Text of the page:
Significance of Visuals & Being Visible Online
Scholars & Thought Leaders
Wendy Hui Kyong Chun
Her theoretical and critical approach to digital media draws from her training in both Systems Design Engineering and English Literature. She is the author of a trilogy that includes Updating to Remain the Same: Habitual New Media (MIT Press, 2016), Programmed Visions: Software and Memory (MIT Press, 2011), and Control and Freedom: Power and Paranoia in the Age of Fiber Optics (MIT Press, 2006). Her research spans the fields of digital media, new media, software studies, comparative media studies, critical race studies, and critical theory.
Brock’s scholarship examines racial representation in social media, video games, Black women and weblogs, whiteness and technoculture, including innovative and groundbreaking research on Black Twitter. He asks where Blackness manifests in the ideology of Western technoculture. Using critical technocultural discourse analysis (Brock, 2018), Afro-optimism, and libidinal economic theory, this Databite employs Black Twitter as an exemplar of Black cyberculture: digital practice and artifacts informed by a Black aesthetic.
Dr. Olga Russakovsky is an Assistant Professor in the Computer Science Department at Princeton University. Her research is in computer vision, closely integrated with the fields of machine learning, human-computer interaction and fairness, accountability and transparency.
Associate professor at the Institute of Audiovisual Arts, Jagiellonian University, Krakow, Poland. Her book The telephone, moving pictures, and cyborgs. Relations of the deafness and technology (in Polish) will be published in 2021. She is currently conducting a book length project The Deaf History of Cinema. By combining the approaches of history of technology, deaf and disability studies, and anthropological methods she investigates the relations between technology, art and disability.
Professor at American University. At AU I have a joint appointment in the School of International Service (SIS) and the Kogod School of Business (KSB). In SIS, I work in both the International Communication and International Development programs and in KSB I work in the Department of Information Technology & Analytics. I study distributed collaboration, transnational NGO networks, accessibility, disability policy, and global Internet governance.
- Ellis, Jennifer T., Arnone, M.P., Cogburn, D.L., Accessible Cyberlearning in Practice. Journal on Technology and Persons with Disabilities, California State University, Northridge, June 2014, pp 155-166.
- Cogburn, D.L., Ellis, J.T., Levinson, N., Arnone, M.A. “Developing and Evaluating an Accessible Cyberteaching Training (ACT) Now Program for Faculty” Hawaii International Conference on System Sciences (HICSS-48). Kauai, Hawaii, 7 January 2015.
Radha S. Hegde
Radha Sarma Hegde is Professor in the Department of Media, Culture and Communication at New York University. Her research and teaching focus on migration, media flows, globalization and transnational feminism.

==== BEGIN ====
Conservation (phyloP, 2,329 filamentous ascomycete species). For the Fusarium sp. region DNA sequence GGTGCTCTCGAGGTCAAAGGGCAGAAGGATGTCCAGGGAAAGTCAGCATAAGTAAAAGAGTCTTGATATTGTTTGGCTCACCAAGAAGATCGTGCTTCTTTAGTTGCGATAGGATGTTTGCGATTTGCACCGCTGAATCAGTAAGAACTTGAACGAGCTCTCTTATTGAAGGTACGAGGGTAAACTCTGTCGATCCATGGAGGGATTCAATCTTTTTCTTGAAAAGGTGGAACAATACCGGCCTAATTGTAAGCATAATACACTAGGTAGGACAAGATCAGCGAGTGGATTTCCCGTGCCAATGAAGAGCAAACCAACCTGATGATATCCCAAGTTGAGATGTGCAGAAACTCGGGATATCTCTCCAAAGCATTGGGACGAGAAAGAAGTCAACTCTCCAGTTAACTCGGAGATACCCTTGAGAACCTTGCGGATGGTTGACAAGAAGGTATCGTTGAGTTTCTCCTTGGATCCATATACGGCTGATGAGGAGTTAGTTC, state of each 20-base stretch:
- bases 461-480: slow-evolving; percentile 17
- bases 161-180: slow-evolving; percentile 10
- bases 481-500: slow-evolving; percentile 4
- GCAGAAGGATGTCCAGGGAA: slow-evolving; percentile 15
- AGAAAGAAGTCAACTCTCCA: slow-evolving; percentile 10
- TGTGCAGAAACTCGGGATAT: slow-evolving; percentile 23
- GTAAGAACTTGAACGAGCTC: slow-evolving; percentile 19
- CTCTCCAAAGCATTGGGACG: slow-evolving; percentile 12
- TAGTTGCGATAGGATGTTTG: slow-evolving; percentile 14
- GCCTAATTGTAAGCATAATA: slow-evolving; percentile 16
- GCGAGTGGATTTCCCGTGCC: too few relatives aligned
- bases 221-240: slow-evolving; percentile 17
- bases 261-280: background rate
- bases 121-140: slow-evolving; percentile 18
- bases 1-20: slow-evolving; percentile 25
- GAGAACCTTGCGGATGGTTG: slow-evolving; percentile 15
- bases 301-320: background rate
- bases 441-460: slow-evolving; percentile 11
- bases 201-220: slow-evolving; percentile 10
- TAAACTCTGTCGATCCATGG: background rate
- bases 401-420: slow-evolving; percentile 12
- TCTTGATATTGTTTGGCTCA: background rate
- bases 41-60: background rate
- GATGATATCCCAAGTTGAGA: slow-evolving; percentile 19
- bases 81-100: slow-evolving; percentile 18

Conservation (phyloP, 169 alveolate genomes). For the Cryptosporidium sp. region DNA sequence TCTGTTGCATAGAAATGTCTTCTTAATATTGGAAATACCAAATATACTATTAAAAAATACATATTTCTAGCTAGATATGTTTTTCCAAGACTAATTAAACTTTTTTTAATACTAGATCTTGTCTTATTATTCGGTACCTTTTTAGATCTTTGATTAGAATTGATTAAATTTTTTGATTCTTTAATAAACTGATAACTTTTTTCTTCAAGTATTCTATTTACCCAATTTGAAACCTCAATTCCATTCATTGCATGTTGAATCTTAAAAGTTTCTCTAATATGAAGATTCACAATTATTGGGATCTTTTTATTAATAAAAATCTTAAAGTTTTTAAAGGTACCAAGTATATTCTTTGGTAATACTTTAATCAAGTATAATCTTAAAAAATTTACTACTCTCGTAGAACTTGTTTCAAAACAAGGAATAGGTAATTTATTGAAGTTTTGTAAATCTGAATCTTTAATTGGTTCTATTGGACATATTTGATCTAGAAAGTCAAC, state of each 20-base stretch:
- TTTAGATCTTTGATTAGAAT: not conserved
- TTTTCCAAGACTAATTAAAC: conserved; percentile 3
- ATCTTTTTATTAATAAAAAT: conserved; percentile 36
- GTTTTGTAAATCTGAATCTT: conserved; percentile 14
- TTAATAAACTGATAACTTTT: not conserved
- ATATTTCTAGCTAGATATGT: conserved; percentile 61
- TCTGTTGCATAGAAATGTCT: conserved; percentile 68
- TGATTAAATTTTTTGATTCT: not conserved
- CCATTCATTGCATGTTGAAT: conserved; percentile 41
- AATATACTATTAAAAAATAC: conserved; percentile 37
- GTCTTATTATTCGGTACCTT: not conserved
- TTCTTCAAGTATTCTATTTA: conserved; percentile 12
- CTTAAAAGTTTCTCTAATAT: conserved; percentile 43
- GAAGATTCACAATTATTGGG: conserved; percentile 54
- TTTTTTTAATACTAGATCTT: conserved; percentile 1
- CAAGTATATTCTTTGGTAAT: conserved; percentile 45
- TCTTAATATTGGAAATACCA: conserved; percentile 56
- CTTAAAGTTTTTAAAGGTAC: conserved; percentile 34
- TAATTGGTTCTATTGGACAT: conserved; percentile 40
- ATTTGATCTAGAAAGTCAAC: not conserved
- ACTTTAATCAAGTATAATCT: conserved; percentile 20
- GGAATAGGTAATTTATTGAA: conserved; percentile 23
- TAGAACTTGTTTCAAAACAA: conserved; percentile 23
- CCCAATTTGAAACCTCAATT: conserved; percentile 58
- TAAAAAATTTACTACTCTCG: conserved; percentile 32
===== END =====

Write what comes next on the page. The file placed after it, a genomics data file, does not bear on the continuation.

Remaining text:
- Circuits of Visibility: Gender and Transnational Media Cultures – Circuits of Visibility presents sixteen essays that collectively advance a discussion about sexual politics, media, technology, and globalization.
Film & Video
*Full Film Available on Netflix. 1hr 25min* What does it mean when the technology that surrounds our lives is built on systemic racial and gender-based prejudices? This is the truth about the invisible forces that decide everyday human potential.
We spoke to a mix of current and formerly incarcerated TikTok users who use the app to change the narrative and challenge misconceptions of prison life, which also allows them to reclaim their humanity. But using a cell phone behind bars is a huge risk.
Source: VICE News
Amani Al-Khatahtbeh is the founder and editor-in-chief of MuslimGirl.net, the leading online magazine for American Muslim women. Reclaiming the Muslim women’s narrative in Western media with its own unprecedented columns in outlets like Teen Vogue, Fortune, and Huffington Post, MuslimGirl is currently forging a new path by becoming the forefront of Muslim women’s issues in mainstream coverage.
There’s a new kind of social media star in South Korea: North Korean defectors, whose videos get tens of millions of views. The South Korean capital city of Seoul lies only 30 miles from the North Korean border, but South Koreans, like everyone else, don’t know much about their neighbors to the north. Now, some defectors are becoming internet famous by shedding light on the most mysterious country in the world. There is no internet in North Korea, but many young defectors learn to use social media within a few months.
Source: Vice News
Books & Articles
In 2016, Joy Buolamwini, a researcher with the Civic Media group at the MIT Media Lab and founder of Code4Rights, developed the Aspire Mirror. Buolamwini describes the Mirror on its website as a device that allows one to “see a reflection of [their] face based on what inspires [them] or what [they] hope to empathize with.”…
National Disability Rights Network, Blocking the Ballot Box: Ending Misuse of the ADA to Close Polling Places
- This report shows many of America’s polling places remain inaccessible to people with disabilities and examines an alarming new trend in which jurisdictions are misusing the Americans with Disabilities Act (ADA) to close polling places, a practice that NDRN vehemently opposes.